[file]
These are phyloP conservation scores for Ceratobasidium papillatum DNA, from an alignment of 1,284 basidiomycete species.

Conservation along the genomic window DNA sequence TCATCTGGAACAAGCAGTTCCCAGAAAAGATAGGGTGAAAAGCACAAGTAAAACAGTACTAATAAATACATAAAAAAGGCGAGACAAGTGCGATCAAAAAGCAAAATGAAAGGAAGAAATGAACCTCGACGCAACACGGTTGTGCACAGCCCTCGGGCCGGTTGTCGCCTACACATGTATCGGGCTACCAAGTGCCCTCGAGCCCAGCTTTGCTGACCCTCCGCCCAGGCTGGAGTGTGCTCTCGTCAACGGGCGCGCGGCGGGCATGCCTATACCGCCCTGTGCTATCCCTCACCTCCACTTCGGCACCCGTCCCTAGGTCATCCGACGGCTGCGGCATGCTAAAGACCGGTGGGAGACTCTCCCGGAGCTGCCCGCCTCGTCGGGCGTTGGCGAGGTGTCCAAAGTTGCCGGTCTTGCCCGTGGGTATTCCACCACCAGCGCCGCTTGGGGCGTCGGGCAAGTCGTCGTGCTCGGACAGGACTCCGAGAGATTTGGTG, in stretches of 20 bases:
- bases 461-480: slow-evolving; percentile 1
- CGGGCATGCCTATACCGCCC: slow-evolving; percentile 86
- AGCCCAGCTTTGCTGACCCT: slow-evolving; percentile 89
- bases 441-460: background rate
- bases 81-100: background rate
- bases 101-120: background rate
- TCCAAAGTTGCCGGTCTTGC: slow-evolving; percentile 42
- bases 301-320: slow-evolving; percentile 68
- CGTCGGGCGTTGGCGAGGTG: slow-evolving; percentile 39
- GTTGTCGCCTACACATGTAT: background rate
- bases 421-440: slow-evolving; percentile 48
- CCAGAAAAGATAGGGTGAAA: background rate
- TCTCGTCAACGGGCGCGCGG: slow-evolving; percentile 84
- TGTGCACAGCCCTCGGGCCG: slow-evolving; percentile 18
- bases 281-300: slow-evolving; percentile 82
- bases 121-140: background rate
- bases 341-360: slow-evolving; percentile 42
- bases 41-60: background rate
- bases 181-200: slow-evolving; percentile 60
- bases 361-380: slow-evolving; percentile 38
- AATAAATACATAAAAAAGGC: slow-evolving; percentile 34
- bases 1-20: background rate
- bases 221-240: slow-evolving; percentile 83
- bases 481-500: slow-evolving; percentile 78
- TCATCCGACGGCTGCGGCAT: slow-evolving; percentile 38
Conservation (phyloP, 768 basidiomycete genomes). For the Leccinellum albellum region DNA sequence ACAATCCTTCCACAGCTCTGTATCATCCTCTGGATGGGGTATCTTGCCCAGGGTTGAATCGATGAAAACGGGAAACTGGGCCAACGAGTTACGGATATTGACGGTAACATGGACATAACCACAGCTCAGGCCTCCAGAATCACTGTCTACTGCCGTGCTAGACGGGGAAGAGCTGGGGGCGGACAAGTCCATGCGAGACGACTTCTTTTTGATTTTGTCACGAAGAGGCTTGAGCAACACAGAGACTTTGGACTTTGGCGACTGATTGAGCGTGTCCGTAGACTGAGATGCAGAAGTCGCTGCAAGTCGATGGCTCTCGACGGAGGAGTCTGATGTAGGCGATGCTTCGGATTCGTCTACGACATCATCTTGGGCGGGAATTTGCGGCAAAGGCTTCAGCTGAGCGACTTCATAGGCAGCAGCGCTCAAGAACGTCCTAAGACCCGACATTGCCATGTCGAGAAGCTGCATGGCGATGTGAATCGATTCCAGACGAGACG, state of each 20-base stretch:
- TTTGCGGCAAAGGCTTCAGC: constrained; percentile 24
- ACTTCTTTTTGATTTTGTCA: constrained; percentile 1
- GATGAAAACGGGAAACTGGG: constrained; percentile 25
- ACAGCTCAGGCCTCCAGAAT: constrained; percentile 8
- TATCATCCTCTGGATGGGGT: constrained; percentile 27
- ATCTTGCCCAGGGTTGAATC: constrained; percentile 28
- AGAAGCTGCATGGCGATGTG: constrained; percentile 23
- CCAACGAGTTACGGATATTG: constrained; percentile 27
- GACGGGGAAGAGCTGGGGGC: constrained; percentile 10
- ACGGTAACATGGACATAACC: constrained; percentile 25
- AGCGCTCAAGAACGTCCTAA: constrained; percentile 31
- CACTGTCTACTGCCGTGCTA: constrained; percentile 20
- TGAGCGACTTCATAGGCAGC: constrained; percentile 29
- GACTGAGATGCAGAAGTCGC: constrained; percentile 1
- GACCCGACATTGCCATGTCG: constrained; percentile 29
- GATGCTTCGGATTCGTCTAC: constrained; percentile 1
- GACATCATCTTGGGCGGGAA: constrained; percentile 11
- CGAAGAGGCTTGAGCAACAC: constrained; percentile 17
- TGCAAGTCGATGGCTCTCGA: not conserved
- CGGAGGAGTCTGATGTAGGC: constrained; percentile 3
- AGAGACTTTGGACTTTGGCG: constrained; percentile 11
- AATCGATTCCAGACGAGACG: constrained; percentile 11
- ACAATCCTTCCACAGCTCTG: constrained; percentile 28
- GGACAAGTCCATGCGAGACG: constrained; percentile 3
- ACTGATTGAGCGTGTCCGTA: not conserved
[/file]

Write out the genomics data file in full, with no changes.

These are phyloP conservation scores for Ceratobasidium papillatum DNA, from an alignment of 1,284 basidiomycete species.

Conservation along the genomic window DNA sequence TCATCTGGAACAAGCAGTTCCCAGAAAAGATAGGGTGAAAAGCACAAGTAAAACAGTACTAATAAATACATAAAAAAGGCGAGACAAGTGCGATCAAAAAGCAAAATGAAAGGAAGAAATGAACCTCGACGCAACACGGTTGTGCACAGCCCTCGGGCCGGTTGTCGCCTACACATGTATCGGGCTACCAAGTGCCCTCGAGCCCAGCTTTGCTGACCCTCCGCCCAGGCTGGAGTGTGCTCTCGTCAACGGGCGCGCGGCGGGCATGCCTATACCGCCCTGTGCTATCCCTCACCTCCACTTCGGCACCCGTCCCTAGGTCATCCGACGGCTGCGGCATGCTAAAGACCGGTGGGAGACTCTCCCGGAGCTGCCCGCCTCGTCGGGCGTTGGCGAGGTGTCCAAAGTTGCCGGTCTTGCCCGTGGGTATTCCACCACCAGCGCCGCTTGGGGCGTCGGGCAAGTCGTCGTGCTCGGACAGGACTCCGAGAGATTTGGTG, in stretches of 20 bases:
- bases 461-480: slow-evolving; percentile 1
- CGGGCATGCCTATACCGCCC: slow-evolving; percentile 86
- AGCCCAGCTTTGCTGACCCT: slow-evolving; percentile 89
- bases 441-460: background rate
- bases 81-100: background rate
- bases 101-120: background rate
- TCCAAAGTTGCCGGTCTTGC: slow-evolving; percentile 42
- bases 301-320: slow-evolving; percentile 68
- CGTCGGGCGTTGGCGAGGTG: slow-evolving; percentile 39
- GTTGTCGCCTACACATGTAT: background rate
- bases 421-440: slow-evolving; percentile 48
- CCAGAAAAGATAGGGTGAAA: background rate
- TCTCGTCAACGGGCGCGCGG: slow-evolving; percentile 84
- TGTGCACAGCCCTCGGGCCG: slow-evolving; percentile 18
- bases 281-300: slow-evolving; percentile 82
- bases 121-140: background rate
- bases 341-360: slow-evolving; percentile 42
- bases 41-60: background rate
- bases 181-200: slow-evolving; percentile 60
- bases 361-380: slow-evolving; percentile 38
- AATAAATACATAAAAAAGGC: slow-evolving; percentile 34
- bases 1-20: background rate
- bases 221-240: slow-evolving; percentile 83
- bases 481-500: slow-evolving; percentile 78
- TCATCCGACGGCTGCGGCAT: slow-evolving; percentile 38
Conservation (phyloP, 768 basidiomycete genomes). For the Leccinellum albellum region DNA sequence ACAATCCTTCCACAGCTCTGTATCATCCTCTGGATGGGGTATCTTGCCCAGGGTTGAATCGATGAAAACGGGAAACTGGGCCAACGAGTTACGGATATTGACGGTAACATGGACATAACCACAGCTCAGGCCTCCAGAATCACTGTCTACTGCCGTGCTAGACGGGGAAGAGCTGGGGGCGGACAAGTCCATGCGAGACGACTTCTTTTTGATTTTGTCACGAAGAGGCTTGAGCAACACAGAGACTTTGGACTTTGGCGACTGATTGAGCGTGTCCGTAGACTGAGATGCAGAAGTCGCTGCAAGTCGATGGCTCTCGACGGAGGAGTCTGATGTAGGCGATGCTTCGGATTCGTCTACGACATCATCTTGGGCGGGAATTTGCGGCAAAGGCTTCAGCTGAGCGACTTCATAGGCAGCAGCGCTCAAGAACGTCCTAAGACCCGACATTGCCATGTCGAGAAGCTGCATGGCGATGTGAATCGATTCCAGACGAGACG, state of each 20-base stretch:
- TTTGCGGCAAAGGCTTCAGC: constrained; percentile 24
- ACTTCTTTTTGATTTTGTCA: constrained; percentile 1
- GATGAAAACGGGAAACTGGG: constrained; percentile 25
- ACAGCTCAGGCCTCCAGAAT: constrained; percentile 8
- TATCATCCTCTGGATGGGGT: constrained; percentile 27
- ATCTTGCCCAGGGTTGAATC: constrained; percentile 28
- AGAAGCTGCATGGCGATGTG: constrained; percentile 23
- CCAACGAGTTACGGATATTG: constrained; percentile 27
- GACGGGGAAGAGCTGGGGGC: constrained; percentile 10
- ACGGTAACATGGACATAACC: constrained; percentile 25
- AGCGCTCAAGAACGTCCTAA: constrained; percentile 31
- CACTGTCTACTGCCGTGCTA: constrained; percentile 20
- TGAGCGACTTCATAGGCAGC: constrained; percentile 29
- GACTGAGATGCAGAAGTCGC: constrained; percentile 1
- GACCCGACATTGCCATGTCG: constrained; percentile 29
- GATGCTTCGGATTCGTCTAC: constrained; percentile 1
- GACATCATCTTGGGCGGGAA: constrained; percentile 11
- CGAAGAGGCTTGAGCAACAC: constrained; percentile 17
- TGCAAGTCGATGGCTCTCGA: not conserved
- CGGAGGAGTCTGATGTAGGC: constrained; percentile 3
- AGAGACTTTGGACTTTGGCG: constrained; percentile 11
- AATCGATTCCAGACGAGACG: constrained; percentile 11
- ACAATCCTTCCACAGCTCTG: constrained; percentile 28
- GGACAAGTCCATGCGAGACG: constrained; percentile 3
- ACTGATTGAGCGTGTCCGTA: not conserved